Practising

"He who doesn't have a longing for the Absolute
will be content with a quiet and mediocre life"

Cézanne

 

Training, "Keiko" in Japanese, is a lifelong task.
In Kyudo, the image that the word "keiko" conveys is "to improve through repetition".
Thus one always remains a pupil.

The Archer loves the Bow and the world of the Bow without a particular reason.
He is happy to shoot the bow, to repeat the correct movements.
He experiences this mysterious moment , unsettling and inexplicable,
at the moment of release.
So he boldly enters into it with all his heart.
He only needs the intuition that there is something there,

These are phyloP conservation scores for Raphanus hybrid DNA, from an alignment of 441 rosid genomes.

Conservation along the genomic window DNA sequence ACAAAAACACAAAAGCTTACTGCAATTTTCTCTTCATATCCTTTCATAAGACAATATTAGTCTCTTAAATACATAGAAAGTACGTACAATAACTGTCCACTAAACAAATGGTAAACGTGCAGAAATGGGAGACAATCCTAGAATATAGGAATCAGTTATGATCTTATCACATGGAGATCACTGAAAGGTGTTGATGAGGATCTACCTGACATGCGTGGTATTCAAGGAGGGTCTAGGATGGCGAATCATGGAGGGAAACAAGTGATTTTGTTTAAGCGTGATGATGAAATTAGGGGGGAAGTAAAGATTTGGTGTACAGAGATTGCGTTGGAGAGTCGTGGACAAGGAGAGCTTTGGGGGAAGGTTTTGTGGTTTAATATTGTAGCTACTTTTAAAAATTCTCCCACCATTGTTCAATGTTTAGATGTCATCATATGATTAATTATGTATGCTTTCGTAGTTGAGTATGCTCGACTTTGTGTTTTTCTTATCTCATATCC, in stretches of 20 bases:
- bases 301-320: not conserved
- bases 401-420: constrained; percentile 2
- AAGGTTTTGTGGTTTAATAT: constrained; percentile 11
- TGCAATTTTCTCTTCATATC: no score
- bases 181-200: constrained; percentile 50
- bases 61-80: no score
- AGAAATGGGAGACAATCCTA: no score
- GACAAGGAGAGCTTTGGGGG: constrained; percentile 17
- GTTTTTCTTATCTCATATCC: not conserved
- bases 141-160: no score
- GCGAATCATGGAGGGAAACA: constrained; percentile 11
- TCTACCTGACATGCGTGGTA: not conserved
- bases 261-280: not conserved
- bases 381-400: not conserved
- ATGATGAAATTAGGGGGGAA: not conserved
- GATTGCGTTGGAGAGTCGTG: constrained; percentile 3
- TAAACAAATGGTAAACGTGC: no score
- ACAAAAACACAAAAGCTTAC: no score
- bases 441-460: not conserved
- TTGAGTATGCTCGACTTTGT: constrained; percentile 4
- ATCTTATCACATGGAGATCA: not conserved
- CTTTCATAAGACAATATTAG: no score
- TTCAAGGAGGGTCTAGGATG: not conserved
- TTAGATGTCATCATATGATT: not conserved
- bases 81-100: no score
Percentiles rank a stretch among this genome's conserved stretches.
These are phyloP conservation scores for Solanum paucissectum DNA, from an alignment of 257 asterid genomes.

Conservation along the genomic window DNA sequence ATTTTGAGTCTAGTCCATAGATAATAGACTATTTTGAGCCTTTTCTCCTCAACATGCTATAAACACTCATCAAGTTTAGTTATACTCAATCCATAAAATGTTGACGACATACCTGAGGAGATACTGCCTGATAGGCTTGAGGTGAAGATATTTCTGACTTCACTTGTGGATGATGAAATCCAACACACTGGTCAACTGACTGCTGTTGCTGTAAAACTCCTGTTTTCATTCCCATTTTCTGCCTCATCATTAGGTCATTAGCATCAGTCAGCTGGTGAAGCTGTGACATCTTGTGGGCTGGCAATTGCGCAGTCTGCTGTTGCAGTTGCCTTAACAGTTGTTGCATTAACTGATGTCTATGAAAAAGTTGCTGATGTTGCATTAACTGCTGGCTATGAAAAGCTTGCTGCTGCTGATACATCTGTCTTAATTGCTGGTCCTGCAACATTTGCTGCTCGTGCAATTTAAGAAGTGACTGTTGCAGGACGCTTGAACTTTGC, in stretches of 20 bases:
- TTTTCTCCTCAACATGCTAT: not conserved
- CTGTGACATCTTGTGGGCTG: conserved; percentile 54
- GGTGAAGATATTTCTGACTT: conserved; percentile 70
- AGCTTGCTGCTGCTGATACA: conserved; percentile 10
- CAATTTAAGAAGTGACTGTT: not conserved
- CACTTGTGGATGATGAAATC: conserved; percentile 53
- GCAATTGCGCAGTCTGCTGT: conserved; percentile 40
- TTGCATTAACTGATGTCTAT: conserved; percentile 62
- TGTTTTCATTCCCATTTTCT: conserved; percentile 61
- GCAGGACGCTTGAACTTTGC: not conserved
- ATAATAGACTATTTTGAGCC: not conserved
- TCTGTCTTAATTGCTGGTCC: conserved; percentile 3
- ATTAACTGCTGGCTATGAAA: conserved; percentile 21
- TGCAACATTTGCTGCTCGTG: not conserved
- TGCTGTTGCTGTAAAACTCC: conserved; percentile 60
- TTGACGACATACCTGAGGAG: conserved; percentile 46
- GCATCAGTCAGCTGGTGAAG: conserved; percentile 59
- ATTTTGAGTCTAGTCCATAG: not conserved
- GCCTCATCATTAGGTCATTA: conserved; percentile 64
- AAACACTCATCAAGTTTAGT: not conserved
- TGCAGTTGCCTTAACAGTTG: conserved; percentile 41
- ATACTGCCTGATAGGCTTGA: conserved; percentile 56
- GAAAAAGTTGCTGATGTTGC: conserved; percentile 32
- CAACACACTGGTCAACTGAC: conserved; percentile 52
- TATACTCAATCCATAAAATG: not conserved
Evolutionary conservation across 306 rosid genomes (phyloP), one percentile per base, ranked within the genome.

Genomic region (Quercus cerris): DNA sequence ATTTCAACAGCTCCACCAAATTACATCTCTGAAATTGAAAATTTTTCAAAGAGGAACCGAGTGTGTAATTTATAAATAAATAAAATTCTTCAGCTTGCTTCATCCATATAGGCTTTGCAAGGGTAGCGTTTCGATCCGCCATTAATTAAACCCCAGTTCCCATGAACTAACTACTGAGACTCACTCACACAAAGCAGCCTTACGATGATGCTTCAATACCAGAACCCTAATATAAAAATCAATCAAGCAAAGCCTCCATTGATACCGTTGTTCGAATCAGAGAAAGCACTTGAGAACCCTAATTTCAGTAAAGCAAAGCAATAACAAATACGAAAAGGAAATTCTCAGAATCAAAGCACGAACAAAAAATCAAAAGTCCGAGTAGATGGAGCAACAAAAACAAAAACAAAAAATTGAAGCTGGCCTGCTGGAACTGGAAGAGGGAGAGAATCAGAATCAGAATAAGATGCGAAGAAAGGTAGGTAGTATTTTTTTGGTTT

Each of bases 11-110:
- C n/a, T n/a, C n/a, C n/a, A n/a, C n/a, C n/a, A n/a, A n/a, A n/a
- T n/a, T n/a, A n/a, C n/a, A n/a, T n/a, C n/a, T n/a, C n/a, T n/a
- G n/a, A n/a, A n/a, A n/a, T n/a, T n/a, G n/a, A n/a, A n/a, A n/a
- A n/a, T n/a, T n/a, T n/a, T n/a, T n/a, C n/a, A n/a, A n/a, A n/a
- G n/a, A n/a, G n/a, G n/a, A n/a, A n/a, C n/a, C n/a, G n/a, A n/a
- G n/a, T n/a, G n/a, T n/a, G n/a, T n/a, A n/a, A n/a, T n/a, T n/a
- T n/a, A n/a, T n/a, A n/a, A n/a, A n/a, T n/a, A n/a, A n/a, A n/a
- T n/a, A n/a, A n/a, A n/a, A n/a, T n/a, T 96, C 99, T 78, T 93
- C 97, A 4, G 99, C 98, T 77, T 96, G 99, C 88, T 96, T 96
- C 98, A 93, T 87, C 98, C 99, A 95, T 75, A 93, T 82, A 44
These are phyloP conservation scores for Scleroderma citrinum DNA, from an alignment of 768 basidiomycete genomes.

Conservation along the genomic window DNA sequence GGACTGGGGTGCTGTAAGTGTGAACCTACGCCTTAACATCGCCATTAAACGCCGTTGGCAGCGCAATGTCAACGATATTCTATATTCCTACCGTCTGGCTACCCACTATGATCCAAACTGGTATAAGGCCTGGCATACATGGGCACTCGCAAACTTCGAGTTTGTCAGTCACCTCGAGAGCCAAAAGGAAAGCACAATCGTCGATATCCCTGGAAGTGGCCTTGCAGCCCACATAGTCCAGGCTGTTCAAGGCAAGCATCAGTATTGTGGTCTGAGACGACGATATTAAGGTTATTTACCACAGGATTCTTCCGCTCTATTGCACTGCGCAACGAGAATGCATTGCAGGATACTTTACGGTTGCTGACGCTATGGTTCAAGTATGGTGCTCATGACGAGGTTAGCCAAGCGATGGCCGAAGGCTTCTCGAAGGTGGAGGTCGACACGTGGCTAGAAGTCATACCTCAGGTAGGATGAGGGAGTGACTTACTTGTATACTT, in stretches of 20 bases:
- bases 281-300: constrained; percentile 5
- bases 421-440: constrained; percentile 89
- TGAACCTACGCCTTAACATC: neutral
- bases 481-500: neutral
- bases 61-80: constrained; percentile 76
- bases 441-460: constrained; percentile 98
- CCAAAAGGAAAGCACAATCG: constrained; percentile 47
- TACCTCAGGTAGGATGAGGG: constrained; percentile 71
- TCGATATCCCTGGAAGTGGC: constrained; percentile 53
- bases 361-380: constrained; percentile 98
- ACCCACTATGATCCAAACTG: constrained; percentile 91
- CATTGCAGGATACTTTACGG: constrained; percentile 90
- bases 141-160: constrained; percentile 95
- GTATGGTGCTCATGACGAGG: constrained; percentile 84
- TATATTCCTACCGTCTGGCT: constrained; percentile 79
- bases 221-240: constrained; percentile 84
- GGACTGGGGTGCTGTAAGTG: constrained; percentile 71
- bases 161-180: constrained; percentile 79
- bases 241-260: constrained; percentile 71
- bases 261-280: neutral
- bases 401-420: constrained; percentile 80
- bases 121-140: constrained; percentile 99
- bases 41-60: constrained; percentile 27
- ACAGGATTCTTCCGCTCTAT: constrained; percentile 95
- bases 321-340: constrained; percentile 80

there in the heart of the Bow, and that he must comply without expecting anything.

Beginners and experienced archers alike have to follow the same process.

Kyudo.  One also says Yumi no michi : the way of the bow.

 This path is to keep to the study, the way.
 To follow the essential rules and teaching, then to apply them in the practice
as well as outside the practice.  
It is to find this integrity, this line which aligns us with the centre of the target
as well as with all things visible and invisible.

 

Neither results nor form matter.
One doesn't practise because it is "healthy", because it is "good for stress",
or for psychological, physical and emotional reasons.
One draws the bow, striving as simply as possible towards "Beauty, Goodness, Truth".
One draws the bow in all innocence.
Then, if one complies with the basics of the teaching, with the rules of Nature,
it is natural that the arrow will hit the target.